Expanded child care, affordability key in Tuesday's budget: Carole James
Finance Minister Carole James says the 2019 budget will be balanced and focus on affordability, with a key piece being expansion of a provincial affordable child care strategy.
At a photo opportunity at the Royal BC Museum in Victoria, James was joined by family and friends. She said a key goal of the budget is focusing on affordability. The minister noted the billions of dollars poured into housing and child care affordability. She said Tuesday’s budget will be building on that.
“We want to make sure that families have hope that they’re not just living paycheque to paycheque, that they actually have an opportunity to build a life here in British Columbia,” she told reporters. The budget will be the second full budget delivered by the NDP minority government. James says it will be balanced.
Child care investments
The minister also claims she’s hearing from families that current investments in child care are saving them money. The Child Care Fee Reduction Initiative saves eligible families up to $350 a month per child. The minister says 80 per cent of spaces in the province are currently offering the discounted rate. But the program rollout was plagued with issues.
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Several pilot projects are also underway where families are paying $10 a day for child care. Based on how well they work, the minister said, expand the program to be expanded.
“We will be doing an evaluation of those to make sure they work for families,” said James. “We will be looking at how we expand the program over seven to 10 years.”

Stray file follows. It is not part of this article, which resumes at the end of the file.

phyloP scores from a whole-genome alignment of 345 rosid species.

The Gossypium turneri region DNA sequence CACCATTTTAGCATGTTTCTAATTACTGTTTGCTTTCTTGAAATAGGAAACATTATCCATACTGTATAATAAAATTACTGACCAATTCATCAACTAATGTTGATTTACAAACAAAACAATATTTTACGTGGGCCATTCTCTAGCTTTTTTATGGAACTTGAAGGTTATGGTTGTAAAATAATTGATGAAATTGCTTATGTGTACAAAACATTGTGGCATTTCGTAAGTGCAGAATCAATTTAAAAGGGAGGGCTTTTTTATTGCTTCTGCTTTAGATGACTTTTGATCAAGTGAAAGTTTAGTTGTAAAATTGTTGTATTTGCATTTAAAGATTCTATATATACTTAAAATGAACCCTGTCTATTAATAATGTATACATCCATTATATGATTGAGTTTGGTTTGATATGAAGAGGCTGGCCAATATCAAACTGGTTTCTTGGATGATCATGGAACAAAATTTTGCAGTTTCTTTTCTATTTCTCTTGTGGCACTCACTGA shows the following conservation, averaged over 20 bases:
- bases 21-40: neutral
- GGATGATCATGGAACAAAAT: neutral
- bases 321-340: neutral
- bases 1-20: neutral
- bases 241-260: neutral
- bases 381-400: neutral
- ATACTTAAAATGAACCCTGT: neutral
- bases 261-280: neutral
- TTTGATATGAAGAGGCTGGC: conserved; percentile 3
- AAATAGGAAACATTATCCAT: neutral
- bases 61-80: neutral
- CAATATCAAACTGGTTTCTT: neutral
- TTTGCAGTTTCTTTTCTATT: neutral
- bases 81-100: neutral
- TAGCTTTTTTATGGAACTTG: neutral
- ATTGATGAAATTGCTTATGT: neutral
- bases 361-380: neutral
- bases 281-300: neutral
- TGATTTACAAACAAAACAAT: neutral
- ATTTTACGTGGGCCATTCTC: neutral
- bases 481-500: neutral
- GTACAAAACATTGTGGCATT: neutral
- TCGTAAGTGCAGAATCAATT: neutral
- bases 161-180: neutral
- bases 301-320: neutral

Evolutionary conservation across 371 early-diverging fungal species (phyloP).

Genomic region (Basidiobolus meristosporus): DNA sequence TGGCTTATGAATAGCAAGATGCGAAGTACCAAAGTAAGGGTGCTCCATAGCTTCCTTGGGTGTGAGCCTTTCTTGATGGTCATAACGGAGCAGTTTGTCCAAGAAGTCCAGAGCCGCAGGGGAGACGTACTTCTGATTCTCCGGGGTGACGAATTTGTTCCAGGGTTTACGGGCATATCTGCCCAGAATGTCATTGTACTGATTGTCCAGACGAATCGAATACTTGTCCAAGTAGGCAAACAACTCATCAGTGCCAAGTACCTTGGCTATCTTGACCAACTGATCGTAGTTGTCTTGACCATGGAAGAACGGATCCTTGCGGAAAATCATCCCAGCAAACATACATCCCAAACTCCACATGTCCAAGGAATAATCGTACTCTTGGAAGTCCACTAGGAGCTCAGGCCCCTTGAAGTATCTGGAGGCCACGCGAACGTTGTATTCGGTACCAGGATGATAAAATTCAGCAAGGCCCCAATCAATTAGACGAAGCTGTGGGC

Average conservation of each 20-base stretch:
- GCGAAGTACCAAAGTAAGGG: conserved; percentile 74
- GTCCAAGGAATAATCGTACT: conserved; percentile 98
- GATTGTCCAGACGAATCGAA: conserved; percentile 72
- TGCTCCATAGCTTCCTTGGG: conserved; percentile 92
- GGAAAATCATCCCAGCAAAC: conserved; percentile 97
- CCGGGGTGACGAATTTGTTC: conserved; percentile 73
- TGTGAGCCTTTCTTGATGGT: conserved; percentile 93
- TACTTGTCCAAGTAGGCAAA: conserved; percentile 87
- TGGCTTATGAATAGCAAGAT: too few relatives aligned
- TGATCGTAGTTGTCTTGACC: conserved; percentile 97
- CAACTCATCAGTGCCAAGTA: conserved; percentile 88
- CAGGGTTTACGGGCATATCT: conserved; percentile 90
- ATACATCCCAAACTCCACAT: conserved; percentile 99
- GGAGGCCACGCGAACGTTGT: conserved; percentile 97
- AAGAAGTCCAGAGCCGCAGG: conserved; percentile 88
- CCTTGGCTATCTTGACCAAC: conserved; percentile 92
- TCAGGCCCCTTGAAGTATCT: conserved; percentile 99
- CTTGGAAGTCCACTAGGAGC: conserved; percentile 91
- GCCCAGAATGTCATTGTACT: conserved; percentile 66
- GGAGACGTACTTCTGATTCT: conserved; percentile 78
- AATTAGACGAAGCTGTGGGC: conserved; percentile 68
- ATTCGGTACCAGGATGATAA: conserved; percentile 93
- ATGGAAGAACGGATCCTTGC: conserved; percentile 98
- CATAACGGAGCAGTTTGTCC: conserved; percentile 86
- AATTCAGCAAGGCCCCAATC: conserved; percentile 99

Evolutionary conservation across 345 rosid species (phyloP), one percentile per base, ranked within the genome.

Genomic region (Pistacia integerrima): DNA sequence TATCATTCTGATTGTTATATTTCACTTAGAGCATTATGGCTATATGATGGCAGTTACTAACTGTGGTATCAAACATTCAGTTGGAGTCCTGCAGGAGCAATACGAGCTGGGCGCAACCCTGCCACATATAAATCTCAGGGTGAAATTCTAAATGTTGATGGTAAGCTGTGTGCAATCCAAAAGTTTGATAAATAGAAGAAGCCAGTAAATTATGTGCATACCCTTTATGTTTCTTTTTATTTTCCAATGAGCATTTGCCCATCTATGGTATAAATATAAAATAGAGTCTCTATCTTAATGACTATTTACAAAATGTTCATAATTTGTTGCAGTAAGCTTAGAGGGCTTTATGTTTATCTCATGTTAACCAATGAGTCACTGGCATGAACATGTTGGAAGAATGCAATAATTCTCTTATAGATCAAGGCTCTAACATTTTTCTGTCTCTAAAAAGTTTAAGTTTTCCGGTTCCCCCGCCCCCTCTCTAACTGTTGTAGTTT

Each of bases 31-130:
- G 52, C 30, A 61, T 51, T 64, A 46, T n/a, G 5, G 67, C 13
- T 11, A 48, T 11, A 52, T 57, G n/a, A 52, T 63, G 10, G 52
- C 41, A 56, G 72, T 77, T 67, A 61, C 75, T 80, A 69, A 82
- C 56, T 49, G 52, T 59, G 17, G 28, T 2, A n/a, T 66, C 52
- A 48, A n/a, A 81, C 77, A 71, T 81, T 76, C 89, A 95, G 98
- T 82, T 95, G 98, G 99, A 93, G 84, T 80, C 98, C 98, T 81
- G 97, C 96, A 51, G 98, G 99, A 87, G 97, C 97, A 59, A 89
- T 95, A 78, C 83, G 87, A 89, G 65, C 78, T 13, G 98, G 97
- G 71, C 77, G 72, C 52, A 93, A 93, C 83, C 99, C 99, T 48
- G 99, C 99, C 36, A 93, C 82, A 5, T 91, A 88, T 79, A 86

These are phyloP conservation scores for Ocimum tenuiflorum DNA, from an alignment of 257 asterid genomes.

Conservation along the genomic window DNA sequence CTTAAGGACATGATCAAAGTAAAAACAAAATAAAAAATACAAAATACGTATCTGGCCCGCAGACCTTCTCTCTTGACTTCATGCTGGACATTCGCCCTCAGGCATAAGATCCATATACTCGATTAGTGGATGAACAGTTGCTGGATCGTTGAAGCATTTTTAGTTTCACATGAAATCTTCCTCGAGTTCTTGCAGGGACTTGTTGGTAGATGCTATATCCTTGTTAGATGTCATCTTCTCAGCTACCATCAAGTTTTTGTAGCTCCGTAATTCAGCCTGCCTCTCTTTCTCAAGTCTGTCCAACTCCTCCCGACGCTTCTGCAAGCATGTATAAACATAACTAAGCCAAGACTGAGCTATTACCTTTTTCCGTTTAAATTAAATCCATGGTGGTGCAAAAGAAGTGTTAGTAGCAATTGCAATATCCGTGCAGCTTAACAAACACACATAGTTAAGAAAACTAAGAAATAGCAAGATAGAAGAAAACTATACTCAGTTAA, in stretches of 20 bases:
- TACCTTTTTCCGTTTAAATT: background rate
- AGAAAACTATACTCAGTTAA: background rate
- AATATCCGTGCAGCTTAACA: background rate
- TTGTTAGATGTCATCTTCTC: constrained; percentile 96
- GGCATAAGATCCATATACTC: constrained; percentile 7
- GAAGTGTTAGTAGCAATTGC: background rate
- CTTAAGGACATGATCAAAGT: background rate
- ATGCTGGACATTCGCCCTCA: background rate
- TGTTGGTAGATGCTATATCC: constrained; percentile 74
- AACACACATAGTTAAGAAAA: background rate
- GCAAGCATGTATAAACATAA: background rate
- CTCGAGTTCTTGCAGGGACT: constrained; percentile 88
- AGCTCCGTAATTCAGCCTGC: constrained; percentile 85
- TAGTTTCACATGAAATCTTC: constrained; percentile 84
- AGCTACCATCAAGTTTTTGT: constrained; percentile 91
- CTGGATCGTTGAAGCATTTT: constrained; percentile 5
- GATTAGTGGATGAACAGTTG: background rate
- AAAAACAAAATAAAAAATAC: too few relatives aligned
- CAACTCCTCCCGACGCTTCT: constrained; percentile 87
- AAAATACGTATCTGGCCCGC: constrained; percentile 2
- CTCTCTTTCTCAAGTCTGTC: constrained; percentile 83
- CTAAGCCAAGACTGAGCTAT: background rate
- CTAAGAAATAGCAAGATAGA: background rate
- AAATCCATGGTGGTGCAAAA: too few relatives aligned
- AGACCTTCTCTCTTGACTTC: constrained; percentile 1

A new poll for CTV by Research Co. shows housing affordability remains a top concern for families. The government’s throne speech offered little in the way of details in terms of new spending to address the issue. Instead, focusing on work already been done. One specific goal mentioned was to speed up project development permits.
“Government’s actions are cooling B.C.’s housing market and helping people,” said the throne speech. A slowing market would also mean less income from property transfer taxes. Historically, real-estate related activity has made up just under 20 per cent of the province’s GDP. How a slowing market would impact revenues is something to watch for.
In last year’s budget, the province helped plug a $1.3-billion hole in ICBC’s budget. The public insurer’s financial situation was called a “dumpster fire” by the attorney general. This year, it is on track to lose another $1.1 billion.
BC Hydro is also in trouble for its use of deferral accounts. That’s basically a line of credit to be paid off in the future. They’re estimated at more than $5 billion in terms of liability to ratepayers. It’s something the government addressed last year and we expect to see addressed in this budget.
Carole James said we can also expect more investments in things like the poverty reduction plan, to address wildfire prevention and to rebates to help British Columbians transition to cleaner energy sources to help meet climate change targets.
Most finance ministers show off a new pair of shoes on budget day and the finance minister said, she will too.
“I managed to get two pair of shoes for the price of one in sales in January I haven’t decided which ones I will wear for the budget yet but you can be guaranteed they will be very practical shoes,” she said.